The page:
The Community Book Club is the longest running adult program offered by CommUNITY Education. It celebrated its fifth birthday Thursday.
The first gathering consisted of four women, said Elizabeth Huff, Storm /lake Public Library. "We were sort of a test group," she said, adding now between 14-23 reading enthusiasts take part in the monthly book reading and discussion groups.
In the beginning there was a fee required of the participants and the discussion groups were held in different locations. Several months into the program, Susan Stone, then director of the library, suggested the discussion groups meet at the library each month and that works well - surrounding those reading enthusiasts with shelves and shelves of books.
There is no longer any fee required and no registration. CommUNITY Ed promotes the program. Any one may join in any month that they wish.
Many of the participants are repeats. They enjoy the fact that they have gotten to know several people that they may not have otherwise had the opportunity to meet had they not shared that reading interest.
As a group, suggestions are made on which book will be the "book of the month." They plan about six months ahead. The books are made available to the participants through the state library loan program, so participants don't have to go out and purchase each book read.
The books selected aren't usually the current best sellers; it would be too difficult to obtain a large number of books from the loaner program.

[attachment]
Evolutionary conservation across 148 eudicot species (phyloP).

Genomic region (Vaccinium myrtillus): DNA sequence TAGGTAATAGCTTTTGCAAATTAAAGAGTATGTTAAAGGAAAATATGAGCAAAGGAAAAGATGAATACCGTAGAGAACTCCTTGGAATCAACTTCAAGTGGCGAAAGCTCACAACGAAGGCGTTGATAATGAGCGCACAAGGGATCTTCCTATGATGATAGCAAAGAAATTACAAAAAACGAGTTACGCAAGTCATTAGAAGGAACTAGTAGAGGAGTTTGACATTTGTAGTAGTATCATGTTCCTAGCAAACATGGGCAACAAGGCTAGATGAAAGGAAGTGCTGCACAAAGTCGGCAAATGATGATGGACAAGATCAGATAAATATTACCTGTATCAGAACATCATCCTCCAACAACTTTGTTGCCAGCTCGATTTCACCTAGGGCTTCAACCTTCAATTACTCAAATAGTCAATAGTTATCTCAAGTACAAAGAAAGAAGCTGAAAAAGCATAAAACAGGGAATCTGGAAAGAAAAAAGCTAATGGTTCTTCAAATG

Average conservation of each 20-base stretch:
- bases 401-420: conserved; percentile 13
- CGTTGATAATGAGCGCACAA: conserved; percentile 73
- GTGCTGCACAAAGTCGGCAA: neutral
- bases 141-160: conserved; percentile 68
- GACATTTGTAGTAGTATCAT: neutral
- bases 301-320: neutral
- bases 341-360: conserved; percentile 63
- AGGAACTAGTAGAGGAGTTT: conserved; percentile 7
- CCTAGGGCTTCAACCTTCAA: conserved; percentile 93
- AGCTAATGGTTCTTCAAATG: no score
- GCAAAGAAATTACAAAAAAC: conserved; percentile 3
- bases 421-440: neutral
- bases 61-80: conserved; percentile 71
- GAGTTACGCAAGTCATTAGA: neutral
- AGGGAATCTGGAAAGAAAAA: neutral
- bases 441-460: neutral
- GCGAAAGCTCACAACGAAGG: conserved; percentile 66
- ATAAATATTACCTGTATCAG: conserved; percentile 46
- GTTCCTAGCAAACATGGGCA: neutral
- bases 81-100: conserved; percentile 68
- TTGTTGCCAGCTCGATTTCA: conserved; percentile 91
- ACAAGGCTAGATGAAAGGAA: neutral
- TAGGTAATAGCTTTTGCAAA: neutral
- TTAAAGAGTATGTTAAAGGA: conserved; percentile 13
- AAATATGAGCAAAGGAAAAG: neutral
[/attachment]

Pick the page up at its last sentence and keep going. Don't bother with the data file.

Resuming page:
"We read some of the books that were number maybe a couple years ago," said Sheila Neuroth. "We can wait."
"We don't always like the books," said Huff. "Most finish them but some just can't get through." There is never pointed fingers at those who can't complete a book. "We're not that kind of group," Huff laughed.
Those that can't complete the book, due to, say, lack of interest, still take part in the discussion groups which are always held the last Thursday of the month at the library.
"We have some really lively discussions," said Paulette Erlandson, who has been taking part for a year. The discussions get real wild when part of the group likes the book and part of the group didn't like it.
Then there are some books that "absolutely can't be put down," said another participant.
Joyce Sandine described herself as a "tactile" person and while reading, if she comes across a word she doesn't know, she will get the dictionary out and look it up.
Many of the participants said they have read books in the club that they may never have picked up on their own. One example is a book about Jonas Salk which all of readers found to be outstanding and brought great discussion.
An exciting event that took place was when Huff entered the book club into a contest which provided the winning club a conference call with the author Amy Ephron ("One Sunday Morning" which the group was reading at the time.) The SL book club was the winner and had great fun visiting with her.
Judy Steffen has been part of the book club for four and one-half years.
"I've always been a reader. It's one of my three hobbies. The other two are making rosaries and cutting out coupons for servicemen." Judy reads an average of three novels each month.
For more information on the program, contact Elizabeth Huff at the library, 732- 8026. Books and discussion sheets are available at the library for anyone who wishes to participate.